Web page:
House histories: Baseball’s “Line Drive” Nelson once lived in Southmoreland

joe-mosbyThe history of one home in the 4300 block of Warwick triggered memories for a former owner, who recalled stories he heard about a famous baseball player nicknamed “Line Drive” Nelson who once lived there.

Joe Mosby stood outside it recently and told the history of the home he once owned.

The Southmoreland neighborhood block seemed like pure diversity when he lived there from 1986 to 1990, he said.

more about the block and the block just across Warwick Boulevard to the east

Mosby, 61, now lives in Florida but was visiting the city and responded to a standing request from the Midtown KC Post’s Uncovering History project for stories of neighborhood history.

When he lived at the Warwick house, wealthy neighbors mixed with students and others. That big house at the north end of the block had a giant ballroom on the top floor.

Another house with four huge front porch columns was among the finest on the street.

A rundown home across from it was called “animal house” because so many wild young men lived there.

Pedestrians included art students walking to nearby classes.

The house as it looked in 1940. Courtesy Kansas City Public Library/Missouri Valley Special Collections.

The house as it looked in 1940. Courtesy Kansas City Public Library/Missouri Valley Special Collections.

“It would be November and cold,” he said, “and they could be barefoot with a hairstyle looking like the Statue of Liberty.”

The early years of 4310 Warwick

The home was one of several on either side of Warwick Boulevard designed by architect Albert Turney, who also designed a fire station for the city. Turney built several houses and then put them up for sale, promising that they were built in a way that would never go out of style.

In 1911, John G. Shedd president of Marshall Field & Co. in Chicago, bought the home from Turney for $15,500. It was a gift to his daughter and her new husband, Kansas City lawyer Kersey Coates Reed. They lived at 4310 until 1914 before moving to Chicago, where Mr. Reed became secretary and director of Marshall Field.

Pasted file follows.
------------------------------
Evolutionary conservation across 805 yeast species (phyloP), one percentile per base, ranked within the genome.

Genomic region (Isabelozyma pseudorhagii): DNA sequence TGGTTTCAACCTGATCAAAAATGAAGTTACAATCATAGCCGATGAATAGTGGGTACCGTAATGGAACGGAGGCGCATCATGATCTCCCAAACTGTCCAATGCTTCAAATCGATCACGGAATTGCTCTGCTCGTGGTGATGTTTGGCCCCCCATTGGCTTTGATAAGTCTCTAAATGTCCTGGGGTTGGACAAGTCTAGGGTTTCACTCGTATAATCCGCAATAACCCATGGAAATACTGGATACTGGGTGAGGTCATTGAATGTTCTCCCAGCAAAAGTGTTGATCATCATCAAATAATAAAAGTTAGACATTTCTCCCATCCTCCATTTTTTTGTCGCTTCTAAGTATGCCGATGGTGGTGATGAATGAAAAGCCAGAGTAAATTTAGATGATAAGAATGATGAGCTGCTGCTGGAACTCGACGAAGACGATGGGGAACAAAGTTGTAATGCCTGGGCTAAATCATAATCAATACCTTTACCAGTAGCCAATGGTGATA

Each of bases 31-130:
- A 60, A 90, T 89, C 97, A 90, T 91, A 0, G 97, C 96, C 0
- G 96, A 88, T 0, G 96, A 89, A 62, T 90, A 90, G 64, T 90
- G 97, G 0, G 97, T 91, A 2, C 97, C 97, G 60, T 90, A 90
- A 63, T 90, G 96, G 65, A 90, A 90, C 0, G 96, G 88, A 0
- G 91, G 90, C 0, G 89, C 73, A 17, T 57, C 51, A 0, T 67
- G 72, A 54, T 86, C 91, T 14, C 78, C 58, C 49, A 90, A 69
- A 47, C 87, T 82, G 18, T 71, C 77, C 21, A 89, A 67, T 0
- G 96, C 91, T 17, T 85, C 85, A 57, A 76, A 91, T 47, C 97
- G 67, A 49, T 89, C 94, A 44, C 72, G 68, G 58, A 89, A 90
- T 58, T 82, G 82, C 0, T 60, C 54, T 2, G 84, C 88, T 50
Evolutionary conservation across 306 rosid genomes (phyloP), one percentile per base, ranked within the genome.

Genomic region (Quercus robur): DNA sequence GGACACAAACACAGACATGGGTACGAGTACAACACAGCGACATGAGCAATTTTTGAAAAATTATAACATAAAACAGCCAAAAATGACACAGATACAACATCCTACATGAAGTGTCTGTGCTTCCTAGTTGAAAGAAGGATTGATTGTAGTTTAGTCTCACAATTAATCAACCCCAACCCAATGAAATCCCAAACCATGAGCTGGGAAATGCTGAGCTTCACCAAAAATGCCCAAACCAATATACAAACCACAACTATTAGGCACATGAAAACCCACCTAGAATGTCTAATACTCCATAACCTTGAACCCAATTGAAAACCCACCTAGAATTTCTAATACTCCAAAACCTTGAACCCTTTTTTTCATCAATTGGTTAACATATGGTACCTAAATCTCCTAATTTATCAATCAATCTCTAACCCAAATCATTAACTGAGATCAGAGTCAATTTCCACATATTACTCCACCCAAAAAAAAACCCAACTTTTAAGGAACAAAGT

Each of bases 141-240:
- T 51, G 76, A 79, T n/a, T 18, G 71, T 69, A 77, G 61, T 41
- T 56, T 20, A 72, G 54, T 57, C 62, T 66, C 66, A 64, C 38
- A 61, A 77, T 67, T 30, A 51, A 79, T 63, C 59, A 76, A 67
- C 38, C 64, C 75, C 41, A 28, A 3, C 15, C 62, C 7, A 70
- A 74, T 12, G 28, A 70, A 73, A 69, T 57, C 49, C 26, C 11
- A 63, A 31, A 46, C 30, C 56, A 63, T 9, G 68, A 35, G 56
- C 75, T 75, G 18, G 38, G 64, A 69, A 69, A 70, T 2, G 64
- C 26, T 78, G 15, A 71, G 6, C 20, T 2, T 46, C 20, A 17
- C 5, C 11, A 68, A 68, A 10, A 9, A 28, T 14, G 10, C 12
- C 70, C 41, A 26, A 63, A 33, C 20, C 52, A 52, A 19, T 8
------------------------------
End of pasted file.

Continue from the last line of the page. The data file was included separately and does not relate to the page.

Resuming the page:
Dr. and Mrs. Edward Hunt bought the home from the Reeds, and a lawyer for the Kansas City Terminal Railroad, S.W. Sawyer, is listed as owner in 1921.

A baseball legend moves in

LynnNelsonGoudeycardA professional baseball player named Lynn Nelson and his wife apparently bought the house in about 1930.

An article in the Society for Professional Baseball Research tells much of Nelson’s story, at least as it relates to sports.

His nickname was “Line Drive” Nelson, and he was a good hitter, for a pitcher. But the nickname came from batters slamming his pitches in line drives.

Baseball didn’t pay much in those days and he also did secret unapproved work as a masked boxer known as the Masked Marvel. He won 21 professional fights with early knockouts.

In 1930 he married Ann Marie Galvin in Kansas City and Nelson soon went to work as an electrician, became a union leader and ran a speakeasy called the Lucky Clover in a Main Street building that later became the Grand Emporium, Mosby said. Barrels of beer and spirits were sometimes stored at the house at 4310 Warwick.

Political leaders also frequented gathered at the home, as Nelson’s wife Anna Mae was a county committeewoman for the seventh ward.

When he later bought the house from Nelson’s widow, he asked why the start of the driveway was good concrete and the back of it was a crumpled mess. It seems the electricians had plied a concrete worker with beer to do the job. Unfortunately, the worker passed out at the end of smooth concrete and electricians finished the work.

Mosby never fixed the crumpled concrete, but somebody later flattened it and covered it with asphalt. He walked the driveway recently, stopping where concrete meets asphalt.

Mosby’s years in the house

As for Mosby’s own time at the house, it was not without drama. At one point his wife forgot that she had hidden a revolver in a fire grate, he said.

When he started a coal fire, the shells exploded and showered the wooden floors with burning coal embers.

After six explosions, he managed to put out the fires and he and the house survived.

He lost it in a divorce in about 1990, he said, and it was soon sold to people who renovated it.

Somewhere along the way, it became rental units.

Looking up and down the street, he saw some progress. “Animal house looks a lot nicer than it did,” he said.

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